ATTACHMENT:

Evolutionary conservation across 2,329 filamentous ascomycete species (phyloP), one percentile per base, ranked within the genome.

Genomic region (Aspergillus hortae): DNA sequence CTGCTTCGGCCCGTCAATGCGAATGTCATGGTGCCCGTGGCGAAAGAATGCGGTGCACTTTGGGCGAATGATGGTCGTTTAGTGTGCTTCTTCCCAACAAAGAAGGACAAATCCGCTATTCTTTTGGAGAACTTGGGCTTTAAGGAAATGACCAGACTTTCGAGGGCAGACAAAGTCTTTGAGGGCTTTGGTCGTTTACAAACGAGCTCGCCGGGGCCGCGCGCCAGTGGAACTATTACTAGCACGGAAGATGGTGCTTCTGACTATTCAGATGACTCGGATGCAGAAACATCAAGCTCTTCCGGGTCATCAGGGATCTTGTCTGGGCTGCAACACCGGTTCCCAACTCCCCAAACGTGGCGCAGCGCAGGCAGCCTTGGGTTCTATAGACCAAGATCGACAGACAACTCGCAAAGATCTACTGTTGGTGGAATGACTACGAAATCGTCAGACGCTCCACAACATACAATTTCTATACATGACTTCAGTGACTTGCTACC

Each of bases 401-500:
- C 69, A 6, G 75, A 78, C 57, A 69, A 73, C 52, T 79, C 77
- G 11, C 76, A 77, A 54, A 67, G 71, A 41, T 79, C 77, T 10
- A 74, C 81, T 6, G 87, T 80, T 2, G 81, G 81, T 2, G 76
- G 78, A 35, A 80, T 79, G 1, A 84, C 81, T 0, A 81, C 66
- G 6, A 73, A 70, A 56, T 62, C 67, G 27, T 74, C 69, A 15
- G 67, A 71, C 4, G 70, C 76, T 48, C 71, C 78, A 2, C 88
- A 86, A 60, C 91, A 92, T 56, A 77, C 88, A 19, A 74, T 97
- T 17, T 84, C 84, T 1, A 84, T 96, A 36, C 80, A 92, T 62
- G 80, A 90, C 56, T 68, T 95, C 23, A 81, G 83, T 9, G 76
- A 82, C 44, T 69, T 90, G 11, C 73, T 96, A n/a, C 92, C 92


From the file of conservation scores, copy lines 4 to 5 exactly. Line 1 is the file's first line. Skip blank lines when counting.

- C 69, A 6, G 75, A 78, C 57, A 69, A 73, C 52, T 79, C 77
- G 11, C 76, A 77, A 54, A 67, G 71, A 41, T 79, C 77, T 10